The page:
The deadliest blaze in California’s history continues to burn uncontained as firefighters and rescuers find more and more bodies. With 63 victims confirmed so far, the list of those missing has doubled to over 630 persons.
Recovery teams are picking through the wreckage as Butte County sheriffs have begun collecting the DNA of relatives of the missing in the hope of identifying their remains amidst the charred hellscape.
They hired rapid DNA analysis firm ANDE to test tissue and bone fragments recovered amidst the fire debris against those samples using a two-hour procedure normally deployed only in war zones and crime scenes. Assisted by coroner teams, cadaver dogs, and the National Guard, ANDE is sifting through the remnants of Paradise for signs of the lost. The death toll currently stands at 63 but is expected to climb in the coming days.
The town of Paradise and surrounding areas of Butte County were leveled in the blaze, which began in nearby Pulga last Thursday morning and spread across 140,000 acres, aided by high winds and low humidity as it laid waste to over 8,700 homes and forced tens of thousands of people to evacuate. The extent of the devastation is revealed in drone footage showing few structures left standing.
California governor Jerry Brown was nearly at a loss for words, calling Paradise a “war zone.” FEMA administrator Brock Long admitted the town would have to be rebuilt from the ground up. “We’ll be here for several years working this disaster,” he said, adding that he wouldn’t be surprised if residents decided rebuilding was ultimately not worth the effort.
The Camp Fire is only 40 percent contained and is not expected to be fully controlled until November 30. Meanwhile, the smoke is so thick the sun cannot penetrate, leaving areas beneath the clouds ten degrees cooler than the surroundings. Air quality is so bad in neighboring Chico and Gridley that the National Weather Service has declared it “hazardous” – the worst possible rating – and advised residents not to go outside without surgical-grade respirators. Air quality remains “very unhealthy” all the way to San Francisco, some 175 miles away.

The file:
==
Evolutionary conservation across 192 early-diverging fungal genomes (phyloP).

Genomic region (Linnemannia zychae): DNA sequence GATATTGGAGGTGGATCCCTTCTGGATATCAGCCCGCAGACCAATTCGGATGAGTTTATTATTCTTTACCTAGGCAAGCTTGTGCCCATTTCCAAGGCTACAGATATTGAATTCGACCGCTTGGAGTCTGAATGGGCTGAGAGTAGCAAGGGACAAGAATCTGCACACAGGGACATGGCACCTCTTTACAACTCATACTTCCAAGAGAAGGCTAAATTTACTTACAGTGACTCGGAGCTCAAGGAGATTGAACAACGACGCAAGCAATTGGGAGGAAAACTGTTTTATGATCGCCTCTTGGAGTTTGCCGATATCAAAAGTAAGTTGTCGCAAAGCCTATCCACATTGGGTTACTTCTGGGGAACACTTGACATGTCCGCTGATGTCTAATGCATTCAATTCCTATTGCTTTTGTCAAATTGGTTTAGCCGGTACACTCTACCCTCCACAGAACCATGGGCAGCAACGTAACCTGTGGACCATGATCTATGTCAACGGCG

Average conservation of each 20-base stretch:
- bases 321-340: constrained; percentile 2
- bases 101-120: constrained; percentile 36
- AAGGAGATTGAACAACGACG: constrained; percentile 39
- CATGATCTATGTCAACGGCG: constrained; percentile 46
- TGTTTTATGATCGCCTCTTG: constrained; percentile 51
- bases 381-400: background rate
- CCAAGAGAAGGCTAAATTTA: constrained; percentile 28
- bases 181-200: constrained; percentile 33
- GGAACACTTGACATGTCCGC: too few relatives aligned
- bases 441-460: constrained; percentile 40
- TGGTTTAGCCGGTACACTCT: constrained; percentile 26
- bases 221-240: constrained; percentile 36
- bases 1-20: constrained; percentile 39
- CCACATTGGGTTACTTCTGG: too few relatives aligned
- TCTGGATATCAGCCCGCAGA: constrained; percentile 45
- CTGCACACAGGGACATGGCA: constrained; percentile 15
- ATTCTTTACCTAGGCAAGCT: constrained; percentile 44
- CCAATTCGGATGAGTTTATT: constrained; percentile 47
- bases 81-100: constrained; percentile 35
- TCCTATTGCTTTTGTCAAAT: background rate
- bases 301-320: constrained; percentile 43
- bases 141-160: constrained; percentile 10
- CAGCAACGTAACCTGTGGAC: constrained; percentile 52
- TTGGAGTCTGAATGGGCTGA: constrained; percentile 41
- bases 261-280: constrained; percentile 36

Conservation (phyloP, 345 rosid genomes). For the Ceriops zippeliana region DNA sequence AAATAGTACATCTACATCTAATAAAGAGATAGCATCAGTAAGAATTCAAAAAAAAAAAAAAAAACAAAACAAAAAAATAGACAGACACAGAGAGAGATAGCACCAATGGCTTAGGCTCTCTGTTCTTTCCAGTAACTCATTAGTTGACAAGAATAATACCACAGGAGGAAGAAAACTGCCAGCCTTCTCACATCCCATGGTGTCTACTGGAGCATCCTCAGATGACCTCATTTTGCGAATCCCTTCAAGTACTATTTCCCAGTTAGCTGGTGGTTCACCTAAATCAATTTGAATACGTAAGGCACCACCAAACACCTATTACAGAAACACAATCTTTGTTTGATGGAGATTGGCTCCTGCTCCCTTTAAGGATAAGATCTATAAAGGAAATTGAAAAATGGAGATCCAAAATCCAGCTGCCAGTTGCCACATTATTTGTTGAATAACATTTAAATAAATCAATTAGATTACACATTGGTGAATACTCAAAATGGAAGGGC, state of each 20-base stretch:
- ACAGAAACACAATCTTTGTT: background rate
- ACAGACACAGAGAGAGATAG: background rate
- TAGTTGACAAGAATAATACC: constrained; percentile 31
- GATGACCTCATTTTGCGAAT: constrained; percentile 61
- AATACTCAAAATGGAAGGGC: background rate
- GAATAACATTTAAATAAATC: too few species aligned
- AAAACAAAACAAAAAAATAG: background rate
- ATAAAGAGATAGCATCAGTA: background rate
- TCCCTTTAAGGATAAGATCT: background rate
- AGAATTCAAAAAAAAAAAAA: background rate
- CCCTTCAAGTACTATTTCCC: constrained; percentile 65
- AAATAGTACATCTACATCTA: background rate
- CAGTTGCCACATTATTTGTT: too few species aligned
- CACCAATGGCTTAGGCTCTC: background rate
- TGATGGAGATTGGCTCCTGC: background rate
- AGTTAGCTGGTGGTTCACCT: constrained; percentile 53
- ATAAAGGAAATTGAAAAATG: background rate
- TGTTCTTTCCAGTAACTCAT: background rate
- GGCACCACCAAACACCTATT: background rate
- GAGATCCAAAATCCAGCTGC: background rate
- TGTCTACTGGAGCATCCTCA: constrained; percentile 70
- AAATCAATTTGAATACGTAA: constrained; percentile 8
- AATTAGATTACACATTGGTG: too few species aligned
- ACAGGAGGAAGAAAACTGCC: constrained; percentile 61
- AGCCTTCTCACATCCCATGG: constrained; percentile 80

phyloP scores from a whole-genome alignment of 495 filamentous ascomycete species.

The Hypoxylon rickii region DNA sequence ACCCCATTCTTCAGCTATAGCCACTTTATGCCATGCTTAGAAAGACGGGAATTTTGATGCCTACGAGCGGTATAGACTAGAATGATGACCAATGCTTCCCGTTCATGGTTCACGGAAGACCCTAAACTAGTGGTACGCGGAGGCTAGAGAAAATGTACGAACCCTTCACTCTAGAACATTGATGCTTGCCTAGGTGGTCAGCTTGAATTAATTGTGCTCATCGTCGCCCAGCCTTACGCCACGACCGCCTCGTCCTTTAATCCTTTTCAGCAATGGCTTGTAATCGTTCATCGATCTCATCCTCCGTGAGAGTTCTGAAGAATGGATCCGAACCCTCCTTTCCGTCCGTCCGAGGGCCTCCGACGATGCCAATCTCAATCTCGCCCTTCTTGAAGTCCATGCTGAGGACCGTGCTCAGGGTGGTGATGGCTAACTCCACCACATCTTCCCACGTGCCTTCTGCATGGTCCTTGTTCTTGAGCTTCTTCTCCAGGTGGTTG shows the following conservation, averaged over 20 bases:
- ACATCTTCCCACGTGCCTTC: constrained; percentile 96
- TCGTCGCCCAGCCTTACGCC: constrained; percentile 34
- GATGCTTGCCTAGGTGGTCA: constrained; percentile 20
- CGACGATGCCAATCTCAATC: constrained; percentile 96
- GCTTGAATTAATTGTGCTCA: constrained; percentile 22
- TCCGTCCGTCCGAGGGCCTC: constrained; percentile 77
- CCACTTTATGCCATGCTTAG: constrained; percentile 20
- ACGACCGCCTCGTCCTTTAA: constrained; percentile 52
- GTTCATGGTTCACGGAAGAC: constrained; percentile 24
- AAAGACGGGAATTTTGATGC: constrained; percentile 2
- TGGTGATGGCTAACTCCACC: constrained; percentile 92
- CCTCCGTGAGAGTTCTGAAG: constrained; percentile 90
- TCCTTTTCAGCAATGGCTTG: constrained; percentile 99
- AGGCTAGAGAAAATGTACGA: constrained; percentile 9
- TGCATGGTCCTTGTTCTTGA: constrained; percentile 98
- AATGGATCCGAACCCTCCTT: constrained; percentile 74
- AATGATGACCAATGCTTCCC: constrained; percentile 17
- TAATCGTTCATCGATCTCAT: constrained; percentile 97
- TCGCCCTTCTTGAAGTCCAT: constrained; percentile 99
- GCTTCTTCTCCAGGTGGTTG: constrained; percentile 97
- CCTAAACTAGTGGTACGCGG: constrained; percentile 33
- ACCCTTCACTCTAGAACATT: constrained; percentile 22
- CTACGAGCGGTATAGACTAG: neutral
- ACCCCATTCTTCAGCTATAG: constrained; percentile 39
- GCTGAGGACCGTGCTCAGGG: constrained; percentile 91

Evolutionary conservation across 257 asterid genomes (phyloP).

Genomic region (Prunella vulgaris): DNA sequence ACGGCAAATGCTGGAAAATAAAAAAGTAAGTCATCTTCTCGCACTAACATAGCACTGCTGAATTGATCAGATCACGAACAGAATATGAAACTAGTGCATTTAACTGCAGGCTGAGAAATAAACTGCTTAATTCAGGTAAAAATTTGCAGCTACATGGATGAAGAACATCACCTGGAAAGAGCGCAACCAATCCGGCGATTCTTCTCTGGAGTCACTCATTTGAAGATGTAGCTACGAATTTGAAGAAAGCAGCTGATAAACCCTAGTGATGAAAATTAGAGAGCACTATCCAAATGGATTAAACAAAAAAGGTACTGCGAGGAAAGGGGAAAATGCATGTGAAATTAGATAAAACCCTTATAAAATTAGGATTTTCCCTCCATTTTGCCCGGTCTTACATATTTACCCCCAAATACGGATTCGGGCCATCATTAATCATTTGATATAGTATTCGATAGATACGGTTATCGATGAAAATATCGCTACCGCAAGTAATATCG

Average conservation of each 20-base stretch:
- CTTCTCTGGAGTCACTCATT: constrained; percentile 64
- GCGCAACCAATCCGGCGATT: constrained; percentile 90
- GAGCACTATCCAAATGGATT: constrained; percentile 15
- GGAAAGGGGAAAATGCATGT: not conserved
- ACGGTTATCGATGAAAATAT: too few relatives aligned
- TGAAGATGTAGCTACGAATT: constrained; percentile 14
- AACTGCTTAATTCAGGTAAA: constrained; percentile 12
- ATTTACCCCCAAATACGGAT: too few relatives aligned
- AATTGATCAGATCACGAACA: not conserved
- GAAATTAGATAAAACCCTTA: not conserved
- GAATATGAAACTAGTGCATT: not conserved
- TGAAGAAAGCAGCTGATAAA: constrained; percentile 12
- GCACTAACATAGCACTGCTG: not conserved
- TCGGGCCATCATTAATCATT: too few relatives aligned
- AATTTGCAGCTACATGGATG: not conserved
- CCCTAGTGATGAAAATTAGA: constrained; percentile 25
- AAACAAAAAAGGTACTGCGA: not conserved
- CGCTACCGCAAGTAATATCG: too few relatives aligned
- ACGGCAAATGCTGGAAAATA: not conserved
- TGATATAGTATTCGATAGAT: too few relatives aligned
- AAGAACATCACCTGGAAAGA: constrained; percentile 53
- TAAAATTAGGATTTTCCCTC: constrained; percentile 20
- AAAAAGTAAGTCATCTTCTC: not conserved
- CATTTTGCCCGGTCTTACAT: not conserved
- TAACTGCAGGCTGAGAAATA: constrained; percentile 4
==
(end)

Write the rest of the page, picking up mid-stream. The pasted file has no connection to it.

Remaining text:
California utility PG&E said its equipment may have sparked the fire, and a group of lawyers representing victims of the blaze filed a lawsuit against the company on Wednesday, alleging it failed to properly maintain, replace, and repair its equipment. PG&E and Southern California Edison both told regulators they were experiencing problems with their equipment around the time the fire was first reported.
Over 5,600 firefighters are currently combating the blaze, aided by hundreds of fire engines, bulldozers, and helicopters.
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